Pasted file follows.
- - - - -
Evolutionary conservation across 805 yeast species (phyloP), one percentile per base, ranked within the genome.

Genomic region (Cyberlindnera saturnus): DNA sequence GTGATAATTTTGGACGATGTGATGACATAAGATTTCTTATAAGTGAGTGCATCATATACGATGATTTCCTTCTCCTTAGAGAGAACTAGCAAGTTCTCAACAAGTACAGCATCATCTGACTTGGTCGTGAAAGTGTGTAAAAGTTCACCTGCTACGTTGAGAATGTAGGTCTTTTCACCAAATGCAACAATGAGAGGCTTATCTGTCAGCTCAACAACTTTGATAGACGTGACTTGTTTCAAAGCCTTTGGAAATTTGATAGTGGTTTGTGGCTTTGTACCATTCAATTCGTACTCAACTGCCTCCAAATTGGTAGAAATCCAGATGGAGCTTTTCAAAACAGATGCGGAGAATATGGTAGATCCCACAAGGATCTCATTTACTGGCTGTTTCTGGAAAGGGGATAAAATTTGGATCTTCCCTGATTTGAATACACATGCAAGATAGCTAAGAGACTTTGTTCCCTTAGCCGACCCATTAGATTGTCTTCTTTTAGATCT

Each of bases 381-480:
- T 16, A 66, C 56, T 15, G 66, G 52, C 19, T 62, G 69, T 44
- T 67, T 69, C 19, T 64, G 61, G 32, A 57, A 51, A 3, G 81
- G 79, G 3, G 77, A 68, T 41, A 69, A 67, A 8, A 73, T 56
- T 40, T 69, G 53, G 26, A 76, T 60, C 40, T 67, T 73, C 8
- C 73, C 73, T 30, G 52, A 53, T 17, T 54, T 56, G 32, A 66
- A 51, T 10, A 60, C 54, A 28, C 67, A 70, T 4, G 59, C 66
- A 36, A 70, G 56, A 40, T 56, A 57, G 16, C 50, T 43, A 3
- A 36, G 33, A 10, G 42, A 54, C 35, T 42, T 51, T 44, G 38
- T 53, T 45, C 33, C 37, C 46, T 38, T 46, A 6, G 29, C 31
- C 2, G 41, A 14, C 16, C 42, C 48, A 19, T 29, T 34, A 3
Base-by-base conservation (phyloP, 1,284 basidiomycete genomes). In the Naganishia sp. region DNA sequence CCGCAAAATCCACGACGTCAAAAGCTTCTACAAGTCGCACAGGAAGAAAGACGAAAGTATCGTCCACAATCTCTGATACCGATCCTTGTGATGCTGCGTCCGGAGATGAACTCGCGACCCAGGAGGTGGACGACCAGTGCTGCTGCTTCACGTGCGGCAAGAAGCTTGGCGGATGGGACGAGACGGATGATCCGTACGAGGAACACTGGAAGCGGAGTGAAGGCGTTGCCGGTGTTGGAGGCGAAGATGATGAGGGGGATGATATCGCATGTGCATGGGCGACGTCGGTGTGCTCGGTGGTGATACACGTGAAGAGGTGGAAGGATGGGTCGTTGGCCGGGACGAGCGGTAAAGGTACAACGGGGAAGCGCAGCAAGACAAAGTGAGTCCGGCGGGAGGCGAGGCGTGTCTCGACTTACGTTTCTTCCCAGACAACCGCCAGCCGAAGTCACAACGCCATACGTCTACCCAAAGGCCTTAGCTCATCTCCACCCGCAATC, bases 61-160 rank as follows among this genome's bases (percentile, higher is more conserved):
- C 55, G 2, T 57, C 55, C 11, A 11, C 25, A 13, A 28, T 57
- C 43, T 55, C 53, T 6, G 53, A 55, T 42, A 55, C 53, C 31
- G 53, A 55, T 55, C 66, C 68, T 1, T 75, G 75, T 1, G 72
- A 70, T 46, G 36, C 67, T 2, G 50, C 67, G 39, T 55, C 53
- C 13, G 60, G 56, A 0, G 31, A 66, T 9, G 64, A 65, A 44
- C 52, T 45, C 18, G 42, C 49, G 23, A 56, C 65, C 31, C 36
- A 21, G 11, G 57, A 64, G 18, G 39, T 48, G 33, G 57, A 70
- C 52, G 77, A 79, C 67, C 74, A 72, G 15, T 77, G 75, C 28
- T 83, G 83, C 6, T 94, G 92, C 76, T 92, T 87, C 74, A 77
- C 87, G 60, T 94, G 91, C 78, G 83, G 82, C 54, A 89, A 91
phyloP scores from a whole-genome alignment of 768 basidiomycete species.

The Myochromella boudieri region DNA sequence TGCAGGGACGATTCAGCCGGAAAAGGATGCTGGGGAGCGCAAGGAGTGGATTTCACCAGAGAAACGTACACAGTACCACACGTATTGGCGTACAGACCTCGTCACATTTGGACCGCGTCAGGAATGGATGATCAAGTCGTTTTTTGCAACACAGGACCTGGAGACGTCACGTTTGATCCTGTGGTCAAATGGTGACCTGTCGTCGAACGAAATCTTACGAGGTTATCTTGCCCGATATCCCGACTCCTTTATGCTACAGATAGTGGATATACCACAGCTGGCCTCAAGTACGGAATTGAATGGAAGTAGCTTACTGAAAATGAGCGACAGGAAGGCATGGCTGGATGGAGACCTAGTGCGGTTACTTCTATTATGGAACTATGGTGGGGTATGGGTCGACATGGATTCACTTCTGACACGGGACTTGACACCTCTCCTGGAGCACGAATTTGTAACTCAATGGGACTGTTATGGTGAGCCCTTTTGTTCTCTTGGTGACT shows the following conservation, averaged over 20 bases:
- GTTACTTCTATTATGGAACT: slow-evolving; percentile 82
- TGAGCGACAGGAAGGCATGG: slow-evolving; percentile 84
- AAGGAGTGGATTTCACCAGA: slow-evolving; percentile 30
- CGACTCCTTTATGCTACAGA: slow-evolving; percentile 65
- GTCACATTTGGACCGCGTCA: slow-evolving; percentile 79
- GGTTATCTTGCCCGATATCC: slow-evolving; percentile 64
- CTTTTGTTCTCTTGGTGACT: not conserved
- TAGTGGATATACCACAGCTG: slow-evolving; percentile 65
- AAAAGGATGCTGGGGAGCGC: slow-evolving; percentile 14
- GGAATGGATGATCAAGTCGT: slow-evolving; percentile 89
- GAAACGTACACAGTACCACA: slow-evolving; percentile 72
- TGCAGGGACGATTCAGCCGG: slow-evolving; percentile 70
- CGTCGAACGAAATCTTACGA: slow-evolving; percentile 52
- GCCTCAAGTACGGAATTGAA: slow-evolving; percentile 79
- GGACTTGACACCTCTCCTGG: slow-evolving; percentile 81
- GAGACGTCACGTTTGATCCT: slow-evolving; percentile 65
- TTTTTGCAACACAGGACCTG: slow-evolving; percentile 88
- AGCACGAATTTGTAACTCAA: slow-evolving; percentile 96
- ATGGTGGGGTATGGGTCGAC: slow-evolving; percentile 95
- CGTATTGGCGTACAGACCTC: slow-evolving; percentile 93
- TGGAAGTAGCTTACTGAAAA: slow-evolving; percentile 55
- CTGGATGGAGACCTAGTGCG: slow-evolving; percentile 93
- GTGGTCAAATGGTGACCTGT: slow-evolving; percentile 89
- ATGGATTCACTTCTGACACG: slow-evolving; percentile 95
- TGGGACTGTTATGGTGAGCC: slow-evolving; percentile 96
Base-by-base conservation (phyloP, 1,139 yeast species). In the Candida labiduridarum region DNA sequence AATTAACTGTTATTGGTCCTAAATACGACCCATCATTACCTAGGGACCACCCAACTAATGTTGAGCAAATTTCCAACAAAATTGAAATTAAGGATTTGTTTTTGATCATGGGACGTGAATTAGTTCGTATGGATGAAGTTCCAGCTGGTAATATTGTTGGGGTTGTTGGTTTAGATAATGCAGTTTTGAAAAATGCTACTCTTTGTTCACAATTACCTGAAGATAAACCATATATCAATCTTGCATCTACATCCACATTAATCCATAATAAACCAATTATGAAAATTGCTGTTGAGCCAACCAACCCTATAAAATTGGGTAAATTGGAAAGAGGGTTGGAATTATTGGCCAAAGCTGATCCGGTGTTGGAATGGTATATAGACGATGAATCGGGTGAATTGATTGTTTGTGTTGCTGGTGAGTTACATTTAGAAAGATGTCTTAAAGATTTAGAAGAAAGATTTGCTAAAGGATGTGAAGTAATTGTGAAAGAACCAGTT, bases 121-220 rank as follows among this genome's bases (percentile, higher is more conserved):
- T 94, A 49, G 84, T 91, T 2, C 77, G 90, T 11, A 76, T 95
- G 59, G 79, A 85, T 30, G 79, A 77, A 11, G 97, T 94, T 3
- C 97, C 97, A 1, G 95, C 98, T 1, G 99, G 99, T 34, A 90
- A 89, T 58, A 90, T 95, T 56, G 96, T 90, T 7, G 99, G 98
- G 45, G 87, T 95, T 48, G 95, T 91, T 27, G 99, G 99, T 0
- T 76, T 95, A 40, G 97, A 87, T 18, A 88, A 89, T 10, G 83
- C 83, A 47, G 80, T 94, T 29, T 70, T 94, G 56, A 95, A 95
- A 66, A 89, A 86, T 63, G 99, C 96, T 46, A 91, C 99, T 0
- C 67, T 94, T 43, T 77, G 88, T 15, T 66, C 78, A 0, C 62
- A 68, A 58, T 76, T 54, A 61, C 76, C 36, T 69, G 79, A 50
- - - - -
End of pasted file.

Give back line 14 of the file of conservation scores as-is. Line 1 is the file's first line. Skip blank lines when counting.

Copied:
Base-by-base conservation (phyloP, 1,284 basidiomycete genomes). In the Naganishia sp. region DNA sequence CCGCAAAATCCACGACGTCAAAAGCTTCTACAAGTCGCACAGGAAGAAAGACGAAAGTATCGTCCACAATCTCTGATACCGATCCTTGTGATGCTGCGTCCGGAGATGAACTCGCGACCCAGGAGGTGGACGACCAGTGCTGCTGCTTCACGTGCGGCAAGAAGCTTGGCGGATGGGACGAGACGGATGATCCGTACGAGGAACACTGGAAGCGGAGTGAAGGCGTTGCCGGTGTTGGAGGCGAAGATGATGAGGGGGATGATATCGCATGTGCATGGGCGACGTCGGTGTGCTCGGTGGTGATACACGTGAAGAGGTGGAAGGATGGGTCGTTGGCCGGGACGAGCGGTAAAGGTACAACGGGGAAGCGCAGCAAGACAAAGTGAGTCCGGCGGGAGGCGAGGCGTGTCTCGACTTACGTTTCTTCCCAGACAACCGCCAGCCGAAGTCACAACGCCATACGTCTACCCAAAGGCCTTAGCTCATCTCCACCCGCAATC, bases 61-160 rank as follows among this genome's bases (percentile, higher is more conserved):